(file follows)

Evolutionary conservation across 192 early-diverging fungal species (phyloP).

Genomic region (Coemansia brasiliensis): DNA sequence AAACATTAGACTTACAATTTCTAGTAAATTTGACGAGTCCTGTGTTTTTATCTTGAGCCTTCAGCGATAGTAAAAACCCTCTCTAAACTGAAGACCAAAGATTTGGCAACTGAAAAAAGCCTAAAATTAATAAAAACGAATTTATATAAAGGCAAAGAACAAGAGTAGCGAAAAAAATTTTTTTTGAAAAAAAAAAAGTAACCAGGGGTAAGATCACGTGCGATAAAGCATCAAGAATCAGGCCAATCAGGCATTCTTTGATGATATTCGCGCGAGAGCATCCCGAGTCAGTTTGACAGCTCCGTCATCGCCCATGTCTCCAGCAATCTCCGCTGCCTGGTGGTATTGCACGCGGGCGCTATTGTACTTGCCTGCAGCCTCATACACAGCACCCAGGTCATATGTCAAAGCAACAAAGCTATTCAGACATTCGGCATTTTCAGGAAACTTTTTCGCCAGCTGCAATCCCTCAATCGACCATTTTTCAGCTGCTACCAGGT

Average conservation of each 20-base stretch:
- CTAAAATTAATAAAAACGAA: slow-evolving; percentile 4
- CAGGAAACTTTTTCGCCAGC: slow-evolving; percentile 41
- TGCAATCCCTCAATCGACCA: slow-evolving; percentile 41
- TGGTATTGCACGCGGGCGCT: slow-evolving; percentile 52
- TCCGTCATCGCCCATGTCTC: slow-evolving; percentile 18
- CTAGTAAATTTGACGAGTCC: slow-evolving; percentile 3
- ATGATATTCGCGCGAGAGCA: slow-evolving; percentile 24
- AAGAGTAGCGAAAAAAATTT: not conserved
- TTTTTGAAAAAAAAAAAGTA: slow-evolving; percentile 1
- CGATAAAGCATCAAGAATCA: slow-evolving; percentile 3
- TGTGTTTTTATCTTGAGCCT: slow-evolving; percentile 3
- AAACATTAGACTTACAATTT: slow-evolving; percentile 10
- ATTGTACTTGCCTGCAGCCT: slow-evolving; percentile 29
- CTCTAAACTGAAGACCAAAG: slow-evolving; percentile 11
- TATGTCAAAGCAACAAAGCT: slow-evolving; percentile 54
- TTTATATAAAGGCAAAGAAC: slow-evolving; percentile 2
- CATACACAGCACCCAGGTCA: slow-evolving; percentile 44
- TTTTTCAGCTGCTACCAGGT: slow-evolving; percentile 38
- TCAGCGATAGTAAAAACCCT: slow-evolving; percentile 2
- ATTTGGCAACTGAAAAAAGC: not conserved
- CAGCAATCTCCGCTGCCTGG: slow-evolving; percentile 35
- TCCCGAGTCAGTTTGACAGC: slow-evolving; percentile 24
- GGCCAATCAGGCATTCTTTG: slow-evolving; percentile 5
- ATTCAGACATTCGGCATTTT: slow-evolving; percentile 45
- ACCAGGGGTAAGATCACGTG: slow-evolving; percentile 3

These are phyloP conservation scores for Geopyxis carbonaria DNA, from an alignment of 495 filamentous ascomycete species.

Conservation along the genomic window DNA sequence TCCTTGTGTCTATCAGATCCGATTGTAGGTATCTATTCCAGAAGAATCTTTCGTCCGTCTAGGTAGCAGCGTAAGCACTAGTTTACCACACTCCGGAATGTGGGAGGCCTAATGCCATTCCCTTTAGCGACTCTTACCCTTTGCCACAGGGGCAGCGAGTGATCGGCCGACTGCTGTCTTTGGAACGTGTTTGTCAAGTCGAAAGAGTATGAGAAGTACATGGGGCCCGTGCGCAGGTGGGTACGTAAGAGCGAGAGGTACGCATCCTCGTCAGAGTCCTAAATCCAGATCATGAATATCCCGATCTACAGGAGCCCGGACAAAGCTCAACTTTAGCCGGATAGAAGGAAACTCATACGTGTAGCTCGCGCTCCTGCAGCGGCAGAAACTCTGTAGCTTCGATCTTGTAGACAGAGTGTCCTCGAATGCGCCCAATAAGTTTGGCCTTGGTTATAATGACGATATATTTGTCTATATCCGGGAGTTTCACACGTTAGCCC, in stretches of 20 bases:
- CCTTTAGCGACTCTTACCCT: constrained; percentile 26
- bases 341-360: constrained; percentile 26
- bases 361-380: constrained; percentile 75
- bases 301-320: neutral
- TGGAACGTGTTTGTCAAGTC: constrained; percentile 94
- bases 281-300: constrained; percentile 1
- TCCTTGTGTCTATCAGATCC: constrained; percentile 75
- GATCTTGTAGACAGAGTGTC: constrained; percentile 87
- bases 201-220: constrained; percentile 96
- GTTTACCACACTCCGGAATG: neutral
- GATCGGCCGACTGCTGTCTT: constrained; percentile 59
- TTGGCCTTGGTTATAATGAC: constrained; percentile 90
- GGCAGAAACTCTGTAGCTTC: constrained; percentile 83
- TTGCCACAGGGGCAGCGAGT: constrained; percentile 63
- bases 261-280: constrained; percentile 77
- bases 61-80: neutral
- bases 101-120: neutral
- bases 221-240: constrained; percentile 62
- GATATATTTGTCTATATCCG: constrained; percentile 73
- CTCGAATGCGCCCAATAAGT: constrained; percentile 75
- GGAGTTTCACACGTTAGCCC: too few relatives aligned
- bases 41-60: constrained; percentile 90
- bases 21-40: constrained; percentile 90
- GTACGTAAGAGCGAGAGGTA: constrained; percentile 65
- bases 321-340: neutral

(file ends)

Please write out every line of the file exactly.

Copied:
Evolutionary conservation across 192 early-diverging fungal species (phyloP).

Genomic region (Coemansia brasiliensis): DNA sequence AAACATTAGACTTACAATTTCTAGTAAATTTGACGAGTCCTGTGTTTTTATCTTGAGCCTTCAGCGATAGTAAAAACCCTCTCTAAACTGAAGACCAAAGATTTGGCAACTGAAAAAAGCCTAAAATTAATAAAAACGAATTTATATAAAGGCAAAGAACAAGAGTAGCGAAAAAAATTTTTTTTGAAAAAAAAAAAGTAACCAGGGGTAAGATCACGTGCGATAAAGCATCAAGAATCAGGCCAATCAGGCATTCTTTGATGATATTCGCGCGAGAGCATCCCGAGTCAGTTTGACAGCTCCGTCATCGCCCATGTCTCCAGCAATCTCCGCTGCCTGGTGGTATTGCACGCGGGCGCTATTGTACTTGCCTGCAGCCTCATACACAGCACCCAGGTCATATGTCAAAGCAACAAAGCTATTCAGACATTCGGCATTTTCAGGAAACTTTTTCGCCAGCTGCAATCCCTCAATCGACCATTTTTCAGCTGCTACCAGGT

Average conservation of each 20-base stretch:
- CTAAAATTAATAAAAACGAA: slow-evolving; percentile 4
- CAGGAAACTTTTTCGCCAGC: slow-evolving; percentile 41
- TGCAATCCCTCAATCGACCA: slow-evolving; percentile 41
- TGGTATTGCACGCGGGCGCT: slow-evolving; percentile 52
- TCCGTCATCGCCCATGTCTC: slow-evolving; percentile 18
- CTAGTAAATTTGACGAGTCC: slow-evolving; percentile 3
- ATGATATTCGCGCGAGAGCA: slow-evolving; percentile 24
- AAGAGTAGCGAAAAAAATTT: not conserved
- TTTTTGAAAAAAAAAAAGTA: slow-evolving; percentile 1
- CGATAAAGCATCAAGAATCA: slow-evolving; percentile 3
- TGTGTTTTTATCTTGAGCCT: slow-evolving; percentile 3
- AAACATTAGACTTACAATTT: slow-evolving; percentile 10
- ATTGTACTTGCCTGCAGCCT: slow-evolving; percentile 29
- CTCTAAACTGAAGACCAAAG: slow-evolving; percentile 11
- TATGTCAAAGCAACAAAGCT: slow-evolving; percentile 54
- TTTATATAAAGGCAAAGAAC: slow-evolving; percentile 2
- CATACACAGCACCCAGGTCA: slow-evolving; percentile 44
- TTTTTCAGCTGCTACCAGGT: slow-evolving; percentile 38
- TCAGCGATAGTAAAAACCCT: slow-evolving; percentile 2
- ATTTGGCAACTGAAAAAAGC: not conserved
- CAGCAATCTCCGCTGCCTGG: slow-evolving; percentile 35
- TCCCGAGTCAGTTTGACAGC: slow-evolving; percentile 24
- GGCCAATCAGGCATTCTTTG: slow-evolving; percentile 5
- ATTCAGACATTCGGCATTTT: slow-evolving; percentile 45
- ACCAGGGGTAAGATCACGTG: slow-evolving; percentile 3

These are phyloP conservation scores for Geopyxis carbonaria DNA, from an alignment of 495 filamentous ascomycete species.

Conservation along the genomic window DNA sequence TCCTTGTGTCTATCAGATCCGATTGTAGGTATCTATTCCAGAAGAATCTTTCGTCCGTCTAGGTAGCAGCGTAAGCACTAGTTTACCACACTCCGGAATGTGGGAGGCCTAATGCCATTCCCTTTAGCGACTCTTACCCTTTGCCACAGGGGCAGCGAGTGATCGGCCGACTGCTGTCTTTGGAACGTGTTTGTCAAGTCGAAAGAGTATGAGAAGTACATGGGGCCCGTGCGCAGGTGGGTACGTAAGAGCGAGAGGTACGCATCCTCGTCAGAGTCCTAAATCCAGATCATGAATATCCCGATCTACAGGAGCCCGGACAAAGCTCAACTTTAGCCGGATAGAAGGAAACTCATACGTGTAGCTCGCGCTCCTGCAGCGGCAGAAACTCTGTAGCTTCGATCTTGTAGACAGAGTGTCCTCGAATGCGCCCAATAAGTTTGGCCTTGGTTATAATGACGATATATTTGTCTATATCCGGGAGTTTCACACGTTAGCCC, in stretches of 20 bases:
- CCTTTAGCGACTCTTACCCT: constrained; percentile 26
- bases 341-360: constrained; percentile 26
- bases 361-380: constrained; percentile 75
- bases 301-320: neutral
- TGGAACGTGTTTGTCAAGTC: constrained; percentile 94
- bases 281-300: constrained; percentile 1
- TCCTTGTGTCTATCAGATCC: constrained; percentile 75
- GATCTTGTAGACAGAGTGTC: constrained; percentile 87
- bases 201-220: constrained; percentile 96
- GTTTACCACACTCCGGAATG: neutral
- GATCGGCCGACTGCTGTCTT: constrained; percentile 59
- TTGGCCTTGGTTATAATGAC: constrained; percentile 90
- GGCAGAAACTCTGTAGCTTC: constrained; percentile 83
- TTGCCACAGGGGCAGCGAGT: constrained; percentile 63
- bases 261-280: constrained; percentile 77
- bases 61-80: neutral
- bases 101-120: neutral
- bases 221-240: constrained; percentile 62
- GATATATTTGTCTATATCCG: constrained; percentile 73
- CTCGAATGCGCCCAATAAGT: constrained; percentile 75
- GGAGTTTCACACGTTAGCCC: too few relatives aligned
- bases 41-60: constrained; percentile 90
- bases 21-40: constrained; percentile 90
- GTACGTAAGAGCGAGAGGTA: constrained; percentile 65
- bases 321-340: neutral